Just in time for Sunday’s Super Bowl festivities, liberal activists along with culturally sensitive publications like The New York Times and Washington Post are once again fretting over Kansas City Chief Fans wearing Native American headdresses, face paint, costumes with feathers and performing their infamous “tomahawk chop” at this year’s LIV Super Bowl.
In an op-ed article penned in the Kansas City Star, by Professor Rhonda LeValdo, a self-described “Acoma-Pueblo” woman, she writes:
“As an educator, I have done many presentations on the misconceptions about Native American people and the terrible stereotypes that are reinforced by sports mascots that use Native imagery. It is getting exhausting. And every single time it is traumatic, going over the massacres, racism and genocide carried out against the people indigenous to this country.”
LeValdo then describes a conversation she had with a U.S. military veteran, in which she compared “cultural appropriation” to stolen valor.
Stating “I asked him how he feels about people who pretend to be veterans when they are not. That is what the Native headdress equates to: Chiefs went to battle and earned it, much like the medals military veterans earn. He refused to see the correlation,” she wrote.
“Native Americans interviewed in various outlets had mixed reactions regarding whether the tomahawk chop and other modes of “cultural appropriation” by Chiefs fans were offensive.”
LeValdo’s initial question regarding “cultural appropriation” and linking it to “stolen valor” is a fundamentally flawed argument, in that Chief fans aren’t attempting to pass themselves off as real Native Americans, no different than an entertainer on stage performing in full Native American regalia, moreover hundreds of war movies depicting actors throughout the decades of cinema wearing various uniforms from a multitude of different countries pretending to be soldiers, airmen, sea captains, and what-not.
Cherokee Nation Principal Chief Chuck Hoskin Jr. said in a statement to The Post.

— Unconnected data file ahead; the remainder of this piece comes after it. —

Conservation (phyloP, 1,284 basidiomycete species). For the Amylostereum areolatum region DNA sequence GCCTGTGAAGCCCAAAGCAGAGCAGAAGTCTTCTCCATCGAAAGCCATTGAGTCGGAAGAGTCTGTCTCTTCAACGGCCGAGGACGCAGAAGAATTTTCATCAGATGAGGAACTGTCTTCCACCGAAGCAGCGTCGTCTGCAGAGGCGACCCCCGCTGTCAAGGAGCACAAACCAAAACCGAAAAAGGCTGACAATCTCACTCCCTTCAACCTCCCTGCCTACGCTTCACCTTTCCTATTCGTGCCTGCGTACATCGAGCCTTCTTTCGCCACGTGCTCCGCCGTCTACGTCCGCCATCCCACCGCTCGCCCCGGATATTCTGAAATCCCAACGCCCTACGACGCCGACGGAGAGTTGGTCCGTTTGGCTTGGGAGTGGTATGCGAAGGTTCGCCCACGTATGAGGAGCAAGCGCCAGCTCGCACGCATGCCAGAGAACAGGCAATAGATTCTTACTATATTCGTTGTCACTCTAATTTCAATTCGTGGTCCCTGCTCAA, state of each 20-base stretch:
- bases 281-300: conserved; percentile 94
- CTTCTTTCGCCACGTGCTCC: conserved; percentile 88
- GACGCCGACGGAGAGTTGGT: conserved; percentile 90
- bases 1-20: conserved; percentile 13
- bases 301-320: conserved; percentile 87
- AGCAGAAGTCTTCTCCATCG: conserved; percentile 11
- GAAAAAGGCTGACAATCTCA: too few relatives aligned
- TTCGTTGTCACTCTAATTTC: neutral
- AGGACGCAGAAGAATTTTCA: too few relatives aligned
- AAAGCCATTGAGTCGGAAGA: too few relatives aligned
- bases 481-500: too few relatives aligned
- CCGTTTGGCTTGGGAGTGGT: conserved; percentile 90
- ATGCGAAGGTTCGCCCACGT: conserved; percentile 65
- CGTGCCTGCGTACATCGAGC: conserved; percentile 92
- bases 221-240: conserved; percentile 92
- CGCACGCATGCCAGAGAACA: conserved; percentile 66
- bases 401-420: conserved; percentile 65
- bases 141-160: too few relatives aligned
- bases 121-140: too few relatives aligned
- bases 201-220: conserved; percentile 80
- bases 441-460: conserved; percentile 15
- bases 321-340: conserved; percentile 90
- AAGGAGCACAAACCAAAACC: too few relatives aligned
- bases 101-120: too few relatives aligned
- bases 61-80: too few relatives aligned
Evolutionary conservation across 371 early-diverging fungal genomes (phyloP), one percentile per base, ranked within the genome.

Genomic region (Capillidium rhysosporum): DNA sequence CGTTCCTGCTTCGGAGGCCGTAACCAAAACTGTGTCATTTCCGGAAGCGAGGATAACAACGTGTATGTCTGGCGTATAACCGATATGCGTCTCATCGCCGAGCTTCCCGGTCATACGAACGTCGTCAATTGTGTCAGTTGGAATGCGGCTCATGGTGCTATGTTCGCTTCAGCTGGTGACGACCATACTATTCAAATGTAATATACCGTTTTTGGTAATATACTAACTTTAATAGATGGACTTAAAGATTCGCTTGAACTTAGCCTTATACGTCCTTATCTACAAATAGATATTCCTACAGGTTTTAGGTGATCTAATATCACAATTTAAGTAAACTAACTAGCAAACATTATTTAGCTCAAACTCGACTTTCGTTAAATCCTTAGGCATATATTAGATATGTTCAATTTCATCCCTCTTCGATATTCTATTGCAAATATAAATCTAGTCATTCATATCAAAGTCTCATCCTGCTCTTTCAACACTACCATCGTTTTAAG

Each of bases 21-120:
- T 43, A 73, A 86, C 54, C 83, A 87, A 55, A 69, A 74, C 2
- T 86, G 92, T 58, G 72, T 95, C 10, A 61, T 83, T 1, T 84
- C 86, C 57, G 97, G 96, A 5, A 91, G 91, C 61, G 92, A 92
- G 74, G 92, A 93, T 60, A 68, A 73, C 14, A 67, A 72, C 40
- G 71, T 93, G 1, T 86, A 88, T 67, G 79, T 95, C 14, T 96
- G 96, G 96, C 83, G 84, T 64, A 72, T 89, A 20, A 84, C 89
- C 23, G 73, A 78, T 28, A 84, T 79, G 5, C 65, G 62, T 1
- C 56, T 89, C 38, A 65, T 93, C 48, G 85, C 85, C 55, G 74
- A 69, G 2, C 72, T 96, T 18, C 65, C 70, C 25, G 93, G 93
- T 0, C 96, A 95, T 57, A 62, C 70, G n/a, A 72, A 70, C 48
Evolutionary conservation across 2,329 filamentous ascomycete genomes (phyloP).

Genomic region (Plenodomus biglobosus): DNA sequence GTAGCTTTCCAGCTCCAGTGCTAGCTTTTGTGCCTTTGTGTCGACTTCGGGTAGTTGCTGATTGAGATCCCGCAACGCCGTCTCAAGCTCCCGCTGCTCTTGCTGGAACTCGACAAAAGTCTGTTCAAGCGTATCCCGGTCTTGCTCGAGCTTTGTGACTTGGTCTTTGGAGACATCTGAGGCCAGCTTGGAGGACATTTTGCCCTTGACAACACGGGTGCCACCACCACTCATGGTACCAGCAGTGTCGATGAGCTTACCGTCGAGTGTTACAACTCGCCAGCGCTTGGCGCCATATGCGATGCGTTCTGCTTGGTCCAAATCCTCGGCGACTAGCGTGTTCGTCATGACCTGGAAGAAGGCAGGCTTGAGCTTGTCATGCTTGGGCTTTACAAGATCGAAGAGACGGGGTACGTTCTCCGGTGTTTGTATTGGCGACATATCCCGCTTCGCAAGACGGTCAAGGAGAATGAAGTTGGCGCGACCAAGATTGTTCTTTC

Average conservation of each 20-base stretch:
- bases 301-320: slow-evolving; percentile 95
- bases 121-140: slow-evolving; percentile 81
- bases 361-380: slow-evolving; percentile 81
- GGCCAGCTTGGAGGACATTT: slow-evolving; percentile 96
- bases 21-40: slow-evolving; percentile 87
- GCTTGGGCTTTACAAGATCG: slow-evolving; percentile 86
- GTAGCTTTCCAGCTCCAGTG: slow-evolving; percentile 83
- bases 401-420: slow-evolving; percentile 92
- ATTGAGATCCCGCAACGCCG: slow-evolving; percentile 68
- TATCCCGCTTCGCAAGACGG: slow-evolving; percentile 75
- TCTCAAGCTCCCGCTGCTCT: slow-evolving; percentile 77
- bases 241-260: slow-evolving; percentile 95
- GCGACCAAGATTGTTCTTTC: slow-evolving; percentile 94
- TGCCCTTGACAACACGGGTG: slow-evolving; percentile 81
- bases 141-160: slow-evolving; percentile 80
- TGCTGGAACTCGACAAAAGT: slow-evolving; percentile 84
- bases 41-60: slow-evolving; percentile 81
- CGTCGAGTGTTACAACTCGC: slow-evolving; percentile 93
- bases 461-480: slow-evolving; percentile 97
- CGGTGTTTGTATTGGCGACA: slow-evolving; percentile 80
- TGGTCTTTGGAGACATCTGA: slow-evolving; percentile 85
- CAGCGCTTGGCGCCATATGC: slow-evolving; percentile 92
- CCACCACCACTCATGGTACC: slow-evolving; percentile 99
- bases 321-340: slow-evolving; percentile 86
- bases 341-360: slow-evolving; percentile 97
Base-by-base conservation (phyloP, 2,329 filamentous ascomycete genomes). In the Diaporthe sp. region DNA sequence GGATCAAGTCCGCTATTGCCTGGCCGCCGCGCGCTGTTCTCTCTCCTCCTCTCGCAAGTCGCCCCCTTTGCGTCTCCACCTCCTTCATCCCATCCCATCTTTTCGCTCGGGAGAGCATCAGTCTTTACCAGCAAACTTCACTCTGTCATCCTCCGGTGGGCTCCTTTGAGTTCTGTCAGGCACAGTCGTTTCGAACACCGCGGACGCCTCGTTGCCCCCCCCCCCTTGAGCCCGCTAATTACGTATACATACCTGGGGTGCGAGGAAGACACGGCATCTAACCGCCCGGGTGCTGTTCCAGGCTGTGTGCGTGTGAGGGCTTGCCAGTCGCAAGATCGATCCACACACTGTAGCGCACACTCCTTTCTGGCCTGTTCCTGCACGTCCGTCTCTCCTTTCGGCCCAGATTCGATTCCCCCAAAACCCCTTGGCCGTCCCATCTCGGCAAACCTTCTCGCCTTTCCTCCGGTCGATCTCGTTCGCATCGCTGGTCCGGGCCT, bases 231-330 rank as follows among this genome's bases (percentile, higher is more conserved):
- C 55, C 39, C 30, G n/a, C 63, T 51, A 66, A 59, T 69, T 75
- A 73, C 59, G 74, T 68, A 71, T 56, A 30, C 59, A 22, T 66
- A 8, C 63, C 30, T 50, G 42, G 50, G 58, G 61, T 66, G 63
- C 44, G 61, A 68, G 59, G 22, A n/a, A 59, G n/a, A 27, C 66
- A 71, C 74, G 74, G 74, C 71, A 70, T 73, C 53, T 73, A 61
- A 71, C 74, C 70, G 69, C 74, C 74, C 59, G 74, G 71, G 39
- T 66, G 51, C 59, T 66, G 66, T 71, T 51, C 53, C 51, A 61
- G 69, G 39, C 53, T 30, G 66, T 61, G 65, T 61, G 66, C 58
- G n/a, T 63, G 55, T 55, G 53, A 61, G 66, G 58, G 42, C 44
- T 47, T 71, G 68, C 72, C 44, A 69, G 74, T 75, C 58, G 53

“I encourage both the NFL and the Kansas City Chiefs organization to move away from any and all depictions of Native Americans as mascots, in chants and any other form of team promotion.”
However, according to The Times, a recent Berkeley study by the University of Michigan and the University of California, found that roughly half of Native Americans surveyed said they were not offended by tomahawk chops or the wearing of headdresses.
Moreover, a poll conducted in 2016 found that 9 in 10 Native Americans were not offended by the Washington Redskins’ team name. A similar poll conducted three years in 2019 found similar results.
Ironically the people most offended are progressives on social media, most, of course, wanted to abolish any and all possible “cultural appropriation” from NFL teams.
One apparently offended progressive took to twitter; “I really hope the Chiefs win the Superbowl™…but also…the 21st-century human I am winces at the headdress icon and arrowhead and “tomahawk chop” and the horse named “Warpaint”…and all that old-timey racist stuff.”
— I collect spores, mold & fungus (@Molly Jean) January 30, 2020
And still, another chimed; “I dislike the Tomahawk Chop because it’s dumb and comes from Florida State, & I am not in favor of white dudes appropriating generic Native American dress, but overall, I don’t think the Chiefs branding or traditions are as bad as many – given the history of the region & the name”
— Krown City King (@KrownCityKing) January 30, 2020
One could only imagine how these offended and enlightened progressives would feel watching the 1974 classic “Blazing Saddles, directed by legendary Mel Brooks…I bet they’d laugh under that frown, in that it’s all entertainment.